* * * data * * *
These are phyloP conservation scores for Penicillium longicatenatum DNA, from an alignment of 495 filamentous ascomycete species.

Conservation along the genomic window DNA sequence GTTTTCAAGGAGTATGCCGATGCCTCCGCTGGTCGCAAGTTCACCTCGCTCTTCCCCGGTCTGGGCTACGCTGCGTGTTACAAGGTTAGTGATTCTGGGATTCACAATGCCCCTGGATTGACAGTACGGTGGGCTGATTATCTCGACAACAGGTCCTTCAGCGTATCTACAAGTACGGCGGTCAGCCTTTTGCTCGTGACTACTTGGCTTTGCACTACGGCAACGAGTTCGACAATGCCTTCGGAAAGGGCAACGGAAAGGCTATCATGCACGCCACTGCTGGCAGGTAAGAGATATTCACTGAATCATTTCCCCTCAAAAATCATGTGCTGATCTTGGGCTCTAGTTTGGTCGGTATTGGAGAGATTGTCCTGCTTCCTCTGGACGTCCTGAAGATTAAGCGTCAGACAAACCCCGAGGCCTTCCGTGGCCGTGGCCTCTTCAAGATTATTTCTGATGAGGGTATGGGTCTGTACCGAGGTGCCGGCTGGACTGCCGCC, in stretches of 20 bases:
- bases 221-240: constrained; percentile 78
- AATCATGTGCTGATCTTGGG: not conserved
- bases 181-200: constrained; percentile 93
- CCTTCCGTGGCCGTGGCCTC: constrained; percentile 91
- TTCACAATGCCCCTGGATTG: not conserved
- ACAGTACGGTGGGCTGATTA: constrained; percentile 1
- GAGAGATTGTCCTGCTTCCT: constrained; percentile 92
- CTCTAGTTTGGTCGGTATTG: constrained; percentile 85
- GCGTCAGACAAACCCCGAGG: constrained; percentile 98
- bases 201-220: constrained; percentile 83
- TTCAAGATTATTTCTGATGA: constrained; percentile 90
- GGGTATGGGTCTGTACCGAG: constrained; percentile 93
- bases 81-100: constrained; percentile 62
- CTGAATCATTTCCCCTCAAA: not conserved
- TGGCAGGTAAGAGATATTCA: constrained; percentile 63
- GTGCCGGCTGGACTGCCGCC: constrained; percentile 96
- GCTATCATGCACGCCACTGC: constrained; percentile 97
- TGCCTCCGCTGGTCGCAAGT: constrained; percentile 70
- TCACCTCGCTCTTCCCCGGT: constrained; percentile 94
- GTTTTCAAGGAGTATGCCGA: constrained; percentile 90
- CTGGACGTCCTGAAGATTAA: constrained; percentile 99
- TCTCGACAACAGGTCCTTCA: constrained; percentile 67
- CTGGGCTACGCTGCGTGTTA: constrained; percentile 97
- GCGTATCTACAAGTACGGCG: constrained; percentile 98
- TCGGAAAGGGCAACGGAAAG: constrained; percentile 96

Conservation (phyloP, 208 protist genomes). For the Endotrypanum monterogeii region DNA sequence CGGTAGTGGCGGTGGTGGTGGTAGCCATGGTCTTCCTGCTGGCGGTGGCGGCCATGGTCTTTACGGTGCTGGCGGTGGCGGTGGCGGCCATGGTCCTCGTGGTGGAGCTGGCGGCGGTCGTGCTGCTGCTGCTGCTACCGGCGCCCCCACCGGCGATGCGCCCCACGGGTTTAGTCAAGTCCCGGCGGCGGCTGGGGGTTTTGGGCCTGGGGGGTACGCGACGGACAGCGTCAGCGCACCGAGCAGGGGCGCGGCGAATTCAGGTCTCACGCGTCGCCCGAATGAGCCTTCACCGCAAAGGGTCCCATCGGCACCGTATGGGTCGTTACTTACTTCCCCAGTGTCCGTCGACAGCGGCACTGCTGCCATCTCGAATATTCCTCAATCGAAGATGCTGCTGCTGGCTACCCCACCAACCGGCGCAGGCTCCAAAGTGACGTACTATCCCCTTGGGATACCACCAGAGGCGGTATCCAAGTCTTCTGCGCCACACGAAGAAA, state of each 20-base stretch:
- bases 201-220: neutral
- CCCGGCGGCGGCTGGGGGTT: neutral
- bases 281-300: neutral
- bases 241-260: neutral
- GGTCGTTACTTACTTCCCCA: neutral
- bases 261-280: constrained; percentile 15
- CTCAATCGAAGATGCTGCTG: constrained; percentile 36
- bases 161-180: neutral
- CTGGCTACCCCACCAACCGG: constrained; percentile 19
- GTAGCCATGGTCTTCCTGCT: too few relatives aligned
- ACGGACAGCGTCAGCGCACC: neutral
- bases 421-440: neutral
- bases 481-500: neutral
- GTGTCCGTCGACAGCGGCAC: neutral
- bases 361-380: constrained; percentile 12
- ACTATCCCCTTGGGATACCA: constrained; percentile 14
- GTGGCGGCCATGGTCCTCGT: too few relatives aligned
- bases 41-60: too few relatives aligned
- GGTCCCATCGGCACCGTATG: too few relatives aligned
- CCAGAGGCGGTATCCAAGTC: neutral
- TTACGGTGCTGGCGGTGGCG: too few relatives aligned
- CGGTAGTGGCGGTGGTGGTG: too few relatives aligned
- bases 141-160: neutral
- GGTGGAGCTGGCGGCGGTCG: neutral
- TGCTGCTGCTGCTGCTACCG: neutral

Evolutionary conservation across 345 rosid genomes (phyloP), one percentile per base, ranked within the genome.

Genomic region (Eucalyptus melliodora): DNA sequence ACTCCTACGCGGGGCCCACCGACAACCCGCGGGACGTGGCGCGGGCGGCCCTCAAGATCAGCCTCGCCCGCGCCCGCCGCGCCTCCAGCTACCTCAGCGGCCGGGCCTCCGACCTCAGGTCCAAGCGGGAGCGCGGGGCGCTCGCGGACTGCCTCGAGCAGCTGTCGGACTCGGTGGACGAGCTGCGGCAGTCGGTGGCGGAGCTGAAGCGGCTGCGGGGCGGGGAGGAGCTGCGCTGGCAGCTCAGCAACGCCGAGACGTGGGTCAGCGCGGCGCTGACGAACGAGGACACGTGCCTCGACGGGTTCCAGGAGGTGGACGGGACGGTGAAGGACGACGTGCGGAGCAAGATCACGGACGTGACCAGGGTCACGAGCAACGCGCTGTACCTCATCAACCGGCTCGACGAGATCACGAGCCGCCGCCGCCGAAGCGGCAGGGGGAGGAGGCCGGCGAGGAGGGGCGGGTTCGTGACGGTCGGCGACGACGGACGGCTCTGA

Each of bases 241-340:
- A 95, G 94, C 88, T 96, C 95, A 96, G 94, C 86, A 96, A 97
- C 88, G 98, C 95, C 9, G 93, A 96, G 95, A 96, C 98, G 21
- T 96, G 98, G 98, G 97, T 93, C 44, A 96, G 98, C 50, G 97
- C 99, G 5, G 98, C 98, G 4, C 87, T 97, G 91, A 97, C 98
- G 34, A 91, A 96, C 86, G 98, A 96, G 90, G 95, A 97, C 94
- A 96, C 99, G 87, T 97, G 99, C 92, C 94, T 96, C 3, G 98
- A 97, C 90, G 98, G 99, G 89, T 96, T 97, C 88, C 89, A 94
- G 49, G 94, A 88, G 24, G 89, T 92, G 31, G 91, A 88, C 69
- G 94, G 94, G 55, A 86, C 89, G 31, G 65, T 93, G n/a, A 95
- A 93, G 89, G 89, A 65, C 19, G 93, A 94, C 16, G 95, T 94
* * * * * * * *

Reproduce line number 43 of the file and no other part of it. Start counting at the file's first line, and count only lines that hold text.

- bases 361-380: constrained; percentile 12